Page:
We grow connectedness!
The vision for creating Economics for Peace Institute began as the response to an unshakeable query. The question posed: What would good look like?What would it take for local people to be a part of public decision making in real terms?
Economics for Peace Institute advances neutral, science-based, participatory research strategies to improve public decision-making. We are an environmental policy think tank conducting both basic and applied research. Specifically, we connect electeds and people with fieldwork that makes sense! The Institute places particular importance on place-based indicators of community well-being and ecosystem stewardship.
START UP HIGHLIGHTS
The organization officially registered in the state of Colorado soon after President Obama’s election in January 2009. He’d just written his first memorandum of office in support of transparency, open governance and participation.
The founder drafted core values and associate agreements. Advisors and the Board of Directors formulated our governing bylaws and mission statement.
Economics for Peace Institute, a nonprofit, works globally through education, research and economic development to build peace, foster sustainability, and restore the Earth’s natural systems. The Institute’s work is measured by local people for its social benefits, its economic fairness and its ability to preserve ecosystems for future generations.
With international volunteer expertise, talented associates crafted the “out of the box” dove logo.
We quickly grew into an organization of over twenty very talented volunteers. Highly-trained and insightful people became involved because they saw that tangible steps could be taken to strengthen public involvement. We began partnership agreements with leading conservation and sustainability research centers.
Soon later, in 2009, we attracted a workshop in Portland funded by the USFS NW attracted academics and high-ranking federal administrators from across the country. In 2010, Myriem and three Institute associates presented at ecr.gov 2010 conference. At that time, NEPA reform was considered important.
We engaged in strategic planning, formulated operational budgets and received ongoing regional support. Our organizational acronym is | epi |, pronounced “ehpee” like the epicenter of an earthquake. With the advent of web 2.0, we proposed the “| epi | center” – a hub for opensource solutions and best practice in participatory research translated into the lexicon of governance in the United States.
However, a sabbatical of one summer in 2010 turned into several years. Our founder became participant observer in the surging local food, upcycle and natural building movements. Read update to learn more.
With a keen focus on getting back to work, the current Board of Directors formed in the Fall of 2015.
In 2016, our work was referenced in a significant peer reviewed anthology, The Environment in Anthropology (Second Edition): A Reader in Ecology, Culture, and Sustainable Living, edited by Nora Haenn, Allison Harnish, Richard Wilk and published by NYU Press.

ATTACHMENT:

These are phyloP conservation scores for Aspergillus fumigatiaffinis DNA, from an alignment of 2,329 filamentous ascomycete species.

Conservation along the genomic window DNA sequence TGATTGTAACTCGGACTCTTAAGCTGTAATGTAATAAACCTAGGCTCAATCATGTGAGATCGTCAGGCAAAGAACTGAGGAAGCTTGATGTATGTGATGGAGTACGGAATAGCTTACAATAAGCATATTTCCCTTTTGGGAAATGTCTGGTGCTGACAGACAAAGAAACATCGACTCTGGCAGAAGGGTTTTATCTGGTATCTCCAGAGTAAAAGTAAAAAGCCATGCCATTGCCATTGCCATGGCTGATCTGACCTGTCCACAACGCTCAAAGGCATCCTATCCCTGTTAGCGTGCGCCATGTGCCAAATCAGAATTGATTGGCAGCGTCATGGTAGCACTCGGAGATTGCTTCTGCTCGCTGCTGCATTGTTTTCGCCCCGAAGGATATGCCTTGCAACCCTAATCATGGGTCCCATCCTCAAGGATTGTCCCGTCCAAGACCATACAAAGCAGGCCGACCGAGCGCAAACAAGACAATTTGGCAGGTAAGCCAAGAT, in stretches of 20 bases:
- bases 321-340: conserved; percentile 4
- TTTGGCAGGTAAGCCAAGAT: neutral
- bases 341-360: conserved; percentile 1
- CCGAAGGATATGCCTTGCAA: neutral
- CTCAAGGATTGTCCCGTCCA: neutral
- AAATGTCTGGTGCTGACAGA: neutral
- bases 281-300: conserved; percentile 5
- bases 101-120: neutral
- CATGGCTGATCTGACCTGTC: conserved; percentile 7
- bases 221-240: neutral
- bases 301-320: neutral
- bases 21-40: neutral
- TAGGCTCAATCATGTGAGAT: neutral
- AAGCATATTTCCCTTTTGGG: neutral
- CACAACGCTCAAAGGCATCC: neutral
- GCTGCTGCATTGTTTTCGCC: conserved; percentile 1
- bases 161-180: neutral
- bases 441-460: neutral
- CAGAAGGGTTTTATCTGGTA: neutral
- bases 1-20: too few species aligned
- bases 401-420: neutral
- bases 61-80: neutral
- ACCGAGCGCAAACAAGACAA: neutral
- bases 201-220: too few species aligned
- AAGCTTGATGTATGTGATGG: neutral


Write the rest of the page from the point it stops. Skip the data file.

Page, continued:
Now in 2017, we launch the Guild for Social Fieldwork. Our goals remain to sustain our work through revenues from training workshops for regional and federal planners. Now instead of being the “epicenter,” we’ve created the Guild and this site as an opensoure DIY hub for social fieldwork and support!
We plan to update the Institute’s website built in Drupal. First, we begin with an exploration of an alternative web development platform: WordPress.
TOWARDS A NEW ECONOMICS
A new economics depends on social fieldwork. With community-based indicators or well-being and ecosystem stewardship, we as citizens and planners can better design development projects to restore and protect the values we most cherish. Socio-cultural research is critical to this quest.
Good decisions arise from good information and we simply are groping in the dark with reductionist metrics. We need to gather ourselves in the place we enjoy and share together until such time as we are crystal clear on what is important. Let’s focus as communities in every circle of these communities bridging the divide and talking deeply about community well-being and ecosystem stewardship. We will learn and practice what it takes to converse effectively and with wisdom. We will learn to listen with purpose.
We grow connectedness!
The Institute has for focus the connections and interrelationships. If we pay attention, we can restore our awareness of those connections.
We promote community well-being and ecosystem stewardship as the foundation of an economy that works!
Let’s connect across socially-constructed, jargon-driven divides – most of which is nonsense. That means it makes no sense. As humans, our best gift is making sense of things. Let’s be human. We need to connect across the gender and class divide. We need to connect across the historic, cultural and color divides. It doesn’t matter much anymore who did what to whom? We have to figure out what we all actually share in common. We need to connect on what matters, like community well-being and ecosystem stewardship.
Nourish the Soil | Do Social Fieldwork to get Real Local Input
Spread the Seeds | Unite our Understanding with Local Indicators of Quality of Life
The Institute’s vision is to nourish the soil and spread the seeds of a new political economy – a democratically run economy that encourages the restoration of our morale, our welfare, our good will, peace among all people and a sustainable future on this beautiful planet we call our home, our mother, and from whom we draw life.